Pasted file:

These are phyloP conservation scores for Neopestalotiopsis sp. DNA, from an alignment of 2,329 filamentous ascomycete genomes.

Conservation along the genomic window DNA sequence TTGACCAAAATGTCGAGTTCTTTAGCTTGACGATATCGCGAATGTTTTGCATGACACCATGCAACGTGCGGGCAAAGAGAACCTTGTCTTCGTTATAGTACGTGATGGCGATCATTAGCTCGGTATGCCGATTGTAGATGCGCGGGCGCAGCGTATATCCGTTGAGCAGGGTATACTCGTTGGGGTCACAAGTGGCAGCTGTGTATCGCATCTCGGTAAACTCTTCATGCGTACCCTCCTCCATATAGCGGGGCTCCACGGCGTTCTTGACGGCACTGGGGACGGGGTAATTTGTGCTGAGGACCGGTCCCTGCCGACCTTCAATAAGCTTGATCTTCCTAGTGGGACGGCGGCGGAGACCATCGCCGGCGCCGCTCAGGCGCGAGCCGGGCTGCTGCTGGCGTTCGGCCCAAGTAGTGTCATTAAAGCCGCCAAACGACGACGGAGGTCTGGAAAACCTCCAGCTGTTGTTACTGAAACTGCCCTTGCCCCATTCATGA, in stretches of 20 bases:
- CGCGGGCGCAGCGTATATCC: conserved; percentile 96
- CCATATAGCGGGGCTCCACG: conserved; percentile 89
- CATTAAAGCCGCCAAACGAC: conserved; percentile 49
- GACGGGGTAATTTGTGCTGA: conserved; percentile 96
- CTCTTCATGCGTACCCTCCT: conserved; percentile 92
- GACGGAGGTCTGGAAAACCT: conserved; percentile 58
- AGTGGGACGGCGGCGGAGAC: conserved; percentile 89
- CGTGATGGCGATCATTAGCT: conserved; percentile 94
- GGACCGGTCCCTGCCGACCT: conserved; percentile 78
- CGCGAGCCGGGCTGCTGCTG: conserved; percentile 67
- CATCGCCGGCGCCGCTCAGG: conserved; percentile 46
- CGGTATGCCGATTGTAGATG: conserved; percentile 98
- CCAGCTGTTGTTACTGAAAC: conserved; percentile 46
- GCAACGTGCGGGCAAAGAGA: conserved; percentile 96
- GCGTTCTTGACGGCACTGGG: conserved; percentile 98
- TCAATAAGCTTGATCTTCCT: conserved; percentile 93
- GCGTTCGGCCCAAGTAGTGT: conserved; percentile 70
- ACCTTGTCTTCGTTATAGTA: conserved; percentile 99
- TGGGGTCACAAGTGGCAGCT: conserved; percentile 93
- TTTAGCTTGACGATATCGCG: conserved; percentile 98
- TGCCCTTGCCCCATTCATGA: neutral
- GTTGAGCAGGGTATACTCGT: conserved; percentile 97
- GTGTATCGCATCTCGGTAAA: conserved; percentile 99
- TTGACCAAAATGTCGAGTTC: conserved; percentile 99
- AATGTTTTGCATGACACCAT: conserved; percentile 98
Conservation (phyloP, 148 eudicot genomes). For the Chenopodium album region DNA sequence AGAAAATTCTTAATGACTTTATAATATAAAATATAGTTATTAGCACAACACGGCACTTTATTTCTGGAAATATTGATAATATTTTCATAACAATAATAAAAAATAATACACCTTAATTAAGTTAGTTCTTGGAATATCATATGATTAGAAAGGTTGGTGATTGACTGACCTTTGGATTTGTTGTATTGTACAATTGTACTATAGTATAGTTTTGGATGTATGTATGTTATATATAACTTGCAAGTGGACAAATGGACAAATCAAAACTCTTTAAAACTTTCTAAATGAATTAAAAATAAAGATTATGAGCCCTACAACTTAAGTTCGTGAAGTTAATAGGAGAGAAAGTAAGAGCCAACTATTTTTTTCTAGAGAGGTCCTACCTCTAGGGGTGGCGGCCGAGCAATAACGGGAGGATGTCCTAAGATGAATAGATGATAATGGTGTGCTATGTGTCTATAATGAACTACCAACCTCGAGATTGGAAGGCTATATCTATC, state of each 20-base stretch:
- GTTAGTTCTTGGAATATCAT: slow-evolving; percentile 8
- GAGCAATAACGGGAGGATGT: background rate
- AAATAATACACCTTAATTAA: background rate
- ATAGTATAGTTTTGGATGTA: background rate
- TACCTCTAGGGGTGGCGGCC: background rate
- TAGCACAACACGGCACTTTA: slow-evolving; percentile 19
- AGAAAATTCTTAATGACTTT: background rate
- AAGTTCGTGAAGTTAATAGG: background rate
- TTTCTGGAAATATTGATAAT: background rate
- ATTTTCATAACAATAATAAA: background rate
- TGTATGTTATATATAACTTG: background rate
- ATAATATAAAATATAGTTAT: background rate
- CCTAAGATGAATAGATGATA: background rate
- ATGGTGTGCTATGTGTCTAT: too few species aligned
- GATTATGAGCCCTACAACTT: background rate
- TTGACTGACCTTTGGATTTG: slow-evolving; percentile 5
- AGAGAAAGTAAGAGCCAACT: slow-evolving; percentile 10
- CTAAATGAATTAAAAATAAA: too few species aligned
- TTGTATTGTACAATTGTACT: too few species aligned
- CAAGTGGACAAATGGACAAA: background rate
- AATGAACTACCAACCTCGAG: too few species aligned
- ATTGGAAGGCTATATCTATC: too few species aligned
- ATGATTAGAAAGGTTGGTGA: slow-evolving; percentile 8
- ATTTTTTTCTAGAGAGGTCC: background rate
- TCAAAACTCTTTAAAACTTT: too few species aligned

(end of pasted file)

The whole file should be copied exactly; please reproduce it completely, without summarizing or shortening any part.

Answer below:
These are phyloP conservation scores for Neopestalotiopsis sp. DNA, from an alignment of 2,329 filamentous ascomycete genomes.

Conservation along the genomic window DNA sequence TTGACCAAAATGTCGAGTTCTTTAGCTTGACGATATCGCGAATGTTTTGCATGACACCATGCAACGTGCGGGCAAAGAGAACCTTGTCTTCGTTATAGTACGTGATGGCGATCATTAGCTCGGTATGCCGATTGTAGATGCGCGGGCGCAGCGTATATCCGTTGAGCAGGGTATACTCGTTGGGGTCACAAGTGGCAGCTGTGTATCGCATCTCGGTAAACTCTTCATGCGTACCCTCCTCCATATAGCGGGGCTCCACGGCGTTCTTGACGGCACTGGGGACGGGGTAATTTGTGCTGAGGACCGGTCCCTGCCGACCTTCAATAAGCTTGATCTTCCTAGTGGGACGGCGGCGGAGACCATCGCCGGCGCCGCTCAGGCGCGAGCCGGGCTGCTGCTGGCGTTCGGCCCAAGTAGTGTCATTAAAGCCGCCAAACGACGACGGAGGTCTGGAAAACCTCCAGCTGTTGTTACTGAAACTGCCCTTGCCCCATTCATGA, in stretches of 20 bases:
- CGCGGGCGCAGCGTATATCC: conserved; percentile 96
- CCATATAGCGGGGCTCCACG: conserved; percentile 89
- CATTAAAGCCGCCAAACGAC: conserved; percentile 49
- GACGGGGTAATTTGTGCTGA: conserved; percentile 96
- CTCTTCATGCGTACCCTCCT: conserved; percentile 92
- GACGGAGGTCTGGAAAACCT: conserved; percentile 58
- AGTGGGACGGCGGCGGAGAC: conserved; percentile 89
- CGTGATGGCGATCATTAGCT: conserved; percentile 94
- GGACCGGTCCCTGCCGACCT: conserved; percentile 78
- CGCGAGCCGGGCTGCTGCTG: conserved; percentile 67
- CATCGCCGGCGCCGCTCAGG: conserved; percentile 46
- CGGTATGCCGATTGTAGATG: conserved; percentile 98
- CCAGCTGTTGTTACTGAAAC: conserved; percentile 46
- GCAACGTGCGGGCAAAGAGA: conserved; percentile 96
- GCGTTCTTGACGGCACTGGG: conserved; percentile 98
- TCAATAAGCTTGATCTTCCT: conserved; percentile 93
- GCGTTCGGCCCAAGTAGTGT: conserved; percentile 70
- ACCTTGTCTTCGTTATAGTA: conserved; percentile 99
- TGGGGTCACAAGTGGCAGCT: conserved; percentile 93
- TTTAGCTTGACGATATCGCG: conserved; percentile 98
- TGCCCTTGCCCCATTCATGA: neutral
- GTTGAGCAGGGTATACTCGT: conserved; percentile 97
- GTGTATCGCATCTCGGTAAA: conserved; percentile 99
- TTGACCAAAATGTCGAGTTC: conserved; percentile 99
- AATGTTTTGCATGACACCAT: conserved; percentile 98
Conservation (phyloP, 148 eudicot genomes). For the Chenopodium album region DNA sequence AGAAAATTCTTAATGACTTTATAATATAAAATATAGTTATTAGCACAACACGGCACTTTATTTCTGGAAATATTGATAATATTTTCATAACAATAATAAAAAATAATACACCTTAATTAAGTTAGTTCTTGGAATATCATATGATTAGAAAGGTTGGTGATTGACTGACCTTTGGATTTGTTGTATTGTACAATTGTACTATAGTATAGTTTTGGATGTATGTATGTTATATATAACTTGCAAGTGGACAAATGGACAAATCAAAACTCTTTAAAACTTTCTAAATGAATTAAAAATAAAGATTATGAGCCCTACAACTTAAGTTCGTGAAGTTAATAGGAGAGAAAGTAAGAGCCAACTATTTTTTTCTAGAGAGGTCCTACCTCTAGGGGTGGCGGCCGAGCAATAACGGGAGGATGTCCTAAGATGAATAGATGATAATGGTGTGCTATGTGTCTATAATGAACTACCAACCTCGAGATTGGAAGGCTATATCTATC, state of each 20-base stretch:
- GTTAGTTCTTGGAATATCAT: slow-evolving; percentile 8
- GAGCAATAACGGGAGGATGT: background rate
- AAATAATACACCTTAATTAA: background rate
- ATAGTATAGTTTTGGATGTA: background rate
- TACCTCTAGGGGTGGCGGCC: background rate
- TAGCACAACACGGCACTTTA: slow-evolving; percentile 19
- AGAAAATTCTTAATGACTTT: background rate
- AAGTTCGTGAAGTTAATAGG: background rate
- TTTCTGGAAATATTGATAAT: background rate
- ATTTTCATAACAATAATAAA: background rate
- TGTATGTTATATATAACTTG: background rate
- ATAATATAAAATATAGTTAT: background rate
- CCTAAGATGAATAGATGATA: background rate
- ATGGTGTGCTATGTGTCTAT: too few species aligned
- GATTATGAGCCCTACAACTT: background rate
- TTGACTGACCTTTGGATTTG: slow-evolving; percentile 5
- AGAGAAAGTAAGAGCCAACT: slow-evolving; percentile 10
- CTAAATGAATTAAAAATAAA: too few species aligned
- TTGTATTGTACAATTGTACT: too few species aligned
- CAAGTGGACAAATGGACAAA: background rate
- AATGAACTACCAACCTCGAG: too few species aligned
- ATTGGAAGGCTATATCTATC: too few species aligned
- ATGATTAGAAAGGTTGGTGA: slow-evolving; percentile 8
- ATTTTTTTCTAGAGAGGTCC: background rate
- TCAAAACTCTTTAAAACTTT: too few species aligned